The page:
Happy Dogs in Politics Day


I know nothing about this holiday (and am too lazy to look it up), but it does remind me of a Native American myth about the dogs of the world getting together to choose a leader. One dog nominated the bulldog because he was strong, and another dog nominated the greyhound because of his speed. Each dog had a different idea of which should be in charge until one dog said, "I nominate Larry because his butt smells the best,". This gave the rest of the dogs thought and they proceeded to sniff each others hind quarters searching for the right smell, and to this day any time you see two dogs meet and smell each other, they are still trying to elect a leader (no, I didn't make this shit up).

Monday, September 22, 2008

Happy National White Chocolate Day...


I shit you not, today is National White Chocolate Day...
This is the first of a series of odd holiday posts I will be doing-- I won't have something everyday (even though there actually is a holiday for virtually every day of the year, many days having several holidays), just the ones that stand out to me... this could get old really fast though.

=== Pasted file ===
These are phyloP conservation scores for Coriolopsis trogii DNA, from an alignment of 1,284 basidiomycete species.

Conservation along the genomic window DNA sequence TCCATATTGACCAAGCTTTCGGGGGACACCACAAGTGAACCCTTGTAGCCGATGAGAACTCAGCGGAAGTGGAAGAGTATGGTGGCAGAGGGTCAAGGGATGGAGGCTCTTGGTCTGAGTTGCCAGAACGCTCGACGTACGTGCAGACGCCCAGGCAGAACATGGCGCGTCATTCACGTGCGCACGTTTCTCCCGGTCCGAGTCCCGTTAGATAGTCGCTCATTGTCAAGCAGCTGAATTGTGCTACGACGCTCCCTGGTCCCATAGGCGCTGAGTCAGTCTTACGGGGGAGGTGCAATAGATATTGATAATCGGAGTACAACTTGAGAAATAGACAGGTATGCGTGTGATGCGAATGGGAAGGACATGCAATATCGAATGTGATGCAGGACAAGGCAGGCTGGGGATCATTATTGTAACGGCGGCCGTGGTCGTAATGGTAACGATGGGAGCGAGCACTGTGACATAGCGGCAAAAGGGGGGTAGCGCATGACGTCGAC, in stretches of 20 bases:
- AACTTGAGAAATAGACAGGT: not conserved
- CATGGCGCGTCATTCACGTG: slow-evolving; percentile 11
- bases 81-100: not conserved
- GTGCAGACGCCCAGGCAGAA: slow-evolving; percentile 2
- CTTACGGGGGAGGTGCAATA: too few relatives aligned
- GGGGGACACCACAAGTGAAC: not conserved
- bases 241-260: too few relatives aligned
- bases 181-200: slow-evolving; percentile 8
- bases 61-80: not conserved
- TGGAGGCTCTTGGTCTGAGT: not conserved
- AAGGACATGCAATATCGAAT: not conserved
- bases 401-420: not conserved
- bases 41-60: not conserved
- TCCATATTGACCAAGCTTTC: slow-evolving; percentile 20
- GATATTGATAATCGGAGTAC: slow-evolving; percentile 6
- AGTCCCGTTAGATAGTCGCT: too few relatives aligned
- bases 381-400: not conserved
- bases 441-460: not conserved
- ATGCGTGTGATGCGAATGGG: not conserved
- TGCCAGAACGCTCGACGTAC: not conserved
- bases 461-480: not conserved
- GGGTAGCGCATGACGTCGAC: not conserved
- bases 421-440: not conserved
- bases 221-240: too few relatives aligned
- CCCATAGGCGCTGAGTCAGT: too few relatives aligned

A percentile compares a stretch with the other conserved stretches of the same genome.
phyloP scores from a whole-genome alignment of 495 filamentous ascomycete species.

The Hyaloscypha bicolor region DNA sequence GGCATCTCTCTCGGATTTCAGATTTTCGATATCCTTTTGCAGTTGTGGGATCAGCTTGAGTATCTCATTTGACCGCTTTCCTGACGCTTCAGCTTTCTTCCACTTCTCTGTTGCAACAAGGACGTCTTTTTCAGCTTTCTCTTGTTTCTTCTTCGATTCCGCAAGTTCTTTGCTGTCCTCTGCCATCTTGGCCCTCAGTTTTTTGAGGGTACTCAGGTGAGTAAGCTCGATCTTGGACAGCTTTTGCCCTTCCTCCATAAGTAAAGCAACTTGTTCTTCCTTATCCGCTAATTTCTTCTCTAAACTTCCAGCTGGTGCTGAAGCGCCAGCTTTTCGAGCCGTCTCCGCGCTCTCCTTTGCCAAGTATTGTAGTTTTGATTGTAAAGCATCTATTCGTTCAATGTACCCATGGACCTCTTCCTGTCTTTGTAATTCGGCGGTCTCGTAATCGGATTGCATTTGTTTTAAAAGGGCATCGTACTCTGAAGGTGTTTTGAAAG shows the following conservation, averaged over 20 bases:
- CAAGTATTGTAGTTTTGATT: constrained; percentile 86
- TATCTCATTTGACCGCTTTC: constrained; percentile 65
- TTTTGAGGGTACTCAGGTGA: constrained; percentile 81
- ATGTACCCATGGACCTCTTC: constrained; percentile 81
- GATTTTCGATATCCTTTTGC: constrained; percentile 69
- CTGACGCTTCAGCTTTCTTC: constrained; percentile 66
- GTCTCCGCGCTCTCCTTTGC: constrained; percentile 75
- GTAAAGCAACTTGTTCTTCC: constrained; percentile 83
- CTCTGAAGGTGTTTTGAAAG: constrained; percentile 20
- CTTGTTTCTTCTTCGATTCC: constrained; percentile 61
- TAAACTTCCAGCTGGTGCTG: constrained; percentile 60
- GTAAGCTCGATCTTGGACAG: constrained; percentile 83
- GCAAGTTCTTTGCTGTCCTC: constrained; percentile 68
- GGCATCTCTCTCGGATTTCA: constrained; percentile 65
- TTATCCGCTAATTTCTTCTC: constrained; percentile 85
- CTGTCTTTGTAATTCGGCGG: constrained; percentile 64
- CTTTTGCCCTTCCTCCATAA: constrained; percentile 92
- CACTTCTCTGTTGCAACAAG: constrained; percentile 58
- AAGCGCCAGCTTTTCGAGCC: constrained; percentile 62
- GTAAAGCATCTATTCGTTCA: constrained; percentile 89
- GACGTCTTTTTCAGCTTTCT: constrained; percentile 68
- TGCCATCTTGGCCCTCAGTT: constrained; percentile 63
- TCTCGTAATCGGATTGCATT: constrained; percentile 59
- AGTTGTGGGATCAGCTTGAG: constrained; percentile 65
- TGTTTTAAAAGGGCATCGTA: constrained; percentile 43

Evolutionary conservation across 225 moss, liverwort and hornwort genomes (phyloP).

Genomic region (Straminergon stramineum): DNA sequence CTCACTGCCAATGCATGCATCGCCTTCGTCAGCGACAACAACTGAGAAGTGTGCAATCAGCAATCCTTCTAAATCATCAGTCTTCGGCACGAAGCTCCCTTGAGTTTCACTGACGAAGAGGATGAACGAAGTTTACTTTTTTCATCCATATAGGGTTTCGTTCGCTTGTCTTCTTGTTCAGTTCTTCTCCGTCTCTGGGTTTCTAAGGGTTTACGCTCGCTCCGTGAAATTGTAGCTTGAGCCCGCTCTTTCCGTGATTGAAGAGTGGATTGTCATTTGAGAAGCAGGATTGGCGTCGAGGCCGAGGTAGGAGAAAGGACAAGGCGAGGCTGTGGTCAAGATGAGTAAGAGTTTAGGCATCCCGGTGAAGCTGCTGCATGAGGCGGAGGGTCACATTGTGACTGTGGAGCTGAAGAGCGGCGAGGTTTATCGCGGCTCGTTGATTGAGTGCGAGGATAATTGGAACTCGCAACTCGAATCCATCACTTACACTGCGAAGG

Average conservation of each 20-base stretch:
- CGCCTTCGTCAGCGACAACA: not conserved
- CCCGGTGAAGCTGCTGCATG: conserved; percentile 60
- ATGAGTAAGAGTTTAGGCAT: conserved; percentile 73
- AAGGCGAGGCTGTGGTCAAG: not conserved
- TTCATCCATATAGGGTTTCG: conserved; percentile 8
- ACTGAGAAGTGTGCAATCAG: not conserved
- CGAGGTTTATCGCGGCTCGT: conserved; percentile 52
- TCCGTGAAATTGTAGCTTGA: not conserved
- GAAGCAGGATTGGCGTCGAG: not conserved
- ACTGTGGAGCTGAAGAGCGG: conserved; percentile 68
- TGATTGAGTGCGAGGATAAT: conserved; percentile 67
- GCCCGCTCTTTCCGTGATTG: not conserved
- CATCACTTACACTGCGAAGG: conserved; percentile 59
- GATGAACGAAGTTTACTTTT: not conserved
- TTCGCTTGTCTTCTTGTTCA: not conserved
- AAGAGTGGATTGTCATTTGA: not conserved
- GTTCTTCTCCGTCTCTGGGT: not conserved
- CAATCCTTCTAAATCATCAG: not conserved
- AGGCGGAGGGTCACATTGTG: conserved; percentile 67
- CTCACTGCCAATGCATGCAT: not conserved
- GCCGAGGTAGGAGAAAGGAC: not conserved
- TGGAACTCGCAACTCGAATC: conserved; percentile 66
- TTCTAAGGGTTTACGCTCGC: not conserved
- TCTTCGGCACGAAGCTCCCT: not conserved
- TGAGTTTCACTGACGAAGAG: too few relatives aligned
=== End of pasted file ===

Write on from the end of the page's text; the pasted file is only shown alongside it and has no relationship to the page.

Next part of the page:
I just hope there is a National Milk or Dark Chocolate Day lest we have to worry about people thinking racism is coming into play.

Ok, now this is just stupid...

No book ever written could be this good...
Visitors flock to timber town for Twilight's magic
By WHITNEY MALKIN, Associated Press Writer
FORKS, Wash. - Pounding rain and heavy mist are constant in this timber town where logging's decline left a graveyard of rusting timber mills and unemployment. Businesses shut down. Parts of the local high school were condemned. Families started to drift away.
Until an unlikely cast of vampires breathed new life into the town.
"I fell in love with it," says 18-year-old Samantha Cogar, who dragged her grandparents on a 2,500 mile roadtrip to Forks from Louisville, Ky., earlier this summer. "I can't wait to go back."